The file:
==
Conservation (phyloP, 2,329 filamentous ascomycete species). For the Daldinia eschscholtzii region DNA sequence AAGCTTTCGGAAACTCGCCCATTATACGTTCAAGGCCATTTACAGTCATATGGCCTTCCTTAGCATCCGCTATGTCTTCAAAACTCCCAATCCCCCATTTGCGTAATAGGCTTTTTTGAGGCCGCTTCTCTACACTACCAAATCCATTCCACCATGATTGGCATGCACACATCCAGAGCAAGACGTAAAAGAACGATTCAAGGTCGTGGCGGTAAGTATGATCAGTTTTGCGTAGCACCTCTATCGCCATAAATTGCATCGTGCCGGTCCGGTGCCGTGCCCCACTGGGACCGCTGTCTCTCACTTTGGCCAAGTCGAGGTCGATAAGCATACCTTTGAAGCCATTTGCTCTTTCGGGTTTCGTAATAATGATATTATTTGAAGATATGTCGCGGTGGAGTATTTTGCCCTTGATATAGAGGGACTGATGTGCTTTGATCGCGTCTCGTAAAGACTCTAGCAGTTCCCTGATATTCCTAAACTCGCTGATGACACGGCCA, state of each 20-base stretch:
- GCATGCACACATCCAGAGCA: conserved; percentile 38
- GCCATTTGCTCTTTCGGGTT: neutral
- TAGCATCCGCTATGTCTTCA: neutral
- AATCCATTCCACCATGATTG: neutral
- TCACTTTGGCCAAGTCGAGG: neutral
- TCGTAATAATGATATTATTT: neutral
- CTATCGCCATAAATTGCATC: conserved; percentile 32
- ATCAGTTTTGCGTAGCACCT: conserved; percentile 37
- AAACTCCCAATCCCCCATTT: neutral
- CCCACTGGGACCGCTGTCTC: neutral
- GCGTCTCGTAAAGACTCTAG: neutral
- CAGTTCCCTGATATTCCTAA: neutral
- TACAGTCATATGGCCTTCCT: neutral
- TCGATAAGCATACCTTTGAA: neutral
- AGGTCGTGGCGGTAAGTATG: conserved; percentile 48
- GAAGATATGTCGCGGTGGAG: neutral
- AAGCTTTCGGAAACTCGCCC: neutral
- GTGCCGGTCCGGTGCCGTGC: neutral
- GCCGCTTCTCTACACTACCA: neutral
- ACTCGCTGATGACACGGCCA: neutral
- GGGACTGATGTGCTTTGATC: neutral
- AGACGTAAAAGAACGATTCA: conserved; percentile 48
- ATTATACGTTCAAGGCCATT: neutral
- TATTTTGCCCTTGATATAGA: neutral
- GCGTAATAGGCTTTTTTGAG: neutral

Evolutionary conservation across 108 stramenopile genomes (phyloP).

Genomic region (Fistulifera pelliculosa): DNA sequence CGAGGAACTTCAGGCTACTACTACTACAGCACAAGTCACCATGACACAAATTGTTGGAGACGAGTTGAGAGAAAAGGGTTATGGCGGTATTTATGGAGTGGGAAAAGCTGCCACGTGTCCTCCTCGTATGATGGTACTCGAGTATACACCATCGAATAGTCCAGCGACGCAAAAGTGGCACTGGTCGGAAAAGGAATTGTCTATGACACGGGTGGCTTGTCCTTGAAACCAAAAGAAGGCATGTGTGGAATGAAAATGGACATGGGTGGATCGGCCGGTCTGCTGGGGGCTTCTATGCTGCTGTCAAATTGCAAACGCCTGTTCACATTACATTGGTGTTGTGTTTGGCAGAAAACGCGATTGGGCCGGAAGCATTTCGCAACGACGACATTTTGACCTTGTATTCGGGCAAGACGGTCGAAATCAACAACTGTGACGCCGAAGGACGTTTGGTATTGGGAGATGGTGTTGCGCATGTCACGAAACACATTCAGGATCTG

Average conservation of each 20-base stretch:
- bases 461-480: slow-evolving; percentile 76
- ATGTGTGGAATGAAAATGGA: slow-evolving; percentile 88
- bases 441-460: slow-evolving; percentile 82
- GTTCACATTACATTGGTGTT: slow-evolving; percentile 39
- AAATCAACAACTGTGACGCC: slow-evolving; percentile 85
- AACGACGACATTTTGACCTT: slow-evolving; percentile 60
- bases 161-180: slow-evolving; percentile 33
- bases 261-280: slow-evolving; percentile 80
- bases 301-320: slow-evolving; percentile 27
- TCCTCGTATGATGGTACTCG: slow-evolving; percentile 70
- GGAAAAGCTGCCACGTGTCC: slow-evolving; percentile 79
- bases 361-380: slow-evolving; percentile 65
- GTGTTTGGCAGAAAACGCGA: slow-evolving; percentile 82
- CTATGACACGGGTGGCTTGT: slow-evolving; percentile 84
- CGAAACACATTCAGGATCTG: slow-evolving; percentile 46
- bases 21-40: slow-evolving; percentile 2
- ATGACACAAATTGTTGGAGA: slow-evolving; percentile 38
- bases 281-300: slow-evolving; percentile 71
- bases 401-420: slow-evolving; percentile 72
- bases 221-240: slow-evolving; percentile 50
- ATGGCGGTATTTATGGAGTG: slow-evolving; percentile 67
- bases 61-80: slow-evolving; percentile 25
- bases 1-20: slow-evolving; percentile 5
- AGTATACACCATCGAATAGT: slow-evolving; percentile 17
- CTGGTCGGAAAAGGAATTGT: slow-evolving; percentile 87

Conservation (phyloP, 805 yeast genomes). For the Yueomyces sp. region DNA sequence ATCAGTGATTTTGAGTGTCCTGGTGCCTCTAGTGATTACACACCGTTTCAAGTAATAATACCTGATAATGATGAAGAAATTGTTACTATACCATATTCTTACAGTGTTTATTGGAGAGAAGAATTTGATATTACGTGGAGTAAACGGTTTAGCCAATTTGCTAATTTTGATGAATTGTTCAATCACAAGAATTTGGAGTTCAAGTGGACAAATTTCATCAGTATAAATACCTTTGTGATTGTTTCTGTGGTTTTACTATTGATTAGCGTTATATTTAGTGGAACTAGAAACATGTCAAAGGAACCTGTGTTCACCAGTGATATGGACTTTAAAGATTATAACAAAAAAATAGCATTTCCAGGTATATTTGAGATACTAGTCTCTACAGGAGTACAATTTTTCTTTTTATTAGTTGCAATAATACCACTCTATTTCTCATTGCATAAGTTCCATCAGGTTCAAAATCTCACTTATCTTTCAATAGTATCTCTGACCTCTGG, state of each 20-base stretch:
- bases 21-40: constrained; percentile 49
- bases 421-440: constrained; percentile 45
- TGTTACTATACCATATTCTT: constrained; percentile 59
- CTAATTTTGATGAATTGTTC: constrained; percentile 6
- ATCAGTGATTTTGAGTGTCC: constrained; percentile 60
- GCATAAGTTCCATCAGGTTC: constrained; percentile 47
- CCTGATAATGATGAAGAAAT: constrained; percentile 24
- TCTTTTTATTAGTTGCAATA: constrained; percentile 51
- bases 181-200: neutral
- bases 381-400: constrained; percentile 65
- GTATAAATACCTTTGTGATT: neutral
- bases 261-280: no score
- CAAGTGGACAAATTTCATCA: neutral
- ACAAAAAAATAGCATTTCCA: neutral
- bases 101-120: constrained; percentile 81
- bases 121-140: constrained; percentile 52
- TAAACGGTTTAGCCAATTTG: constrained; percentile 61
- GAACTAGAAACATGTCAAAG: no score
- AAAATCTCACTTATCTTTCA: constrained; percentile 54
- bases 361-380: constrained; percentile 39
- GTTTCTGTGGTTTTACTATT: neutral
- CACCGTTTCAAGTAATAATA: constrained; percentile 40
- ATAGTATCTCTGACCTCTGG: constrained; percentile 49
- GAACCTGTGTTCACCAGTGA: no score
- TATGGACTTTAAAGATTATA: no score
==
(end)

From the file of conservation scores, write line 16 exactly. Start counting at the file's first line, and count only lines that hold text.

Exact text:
- AGGTCGTGGCGGTAAGTATG: conserved; percentile 48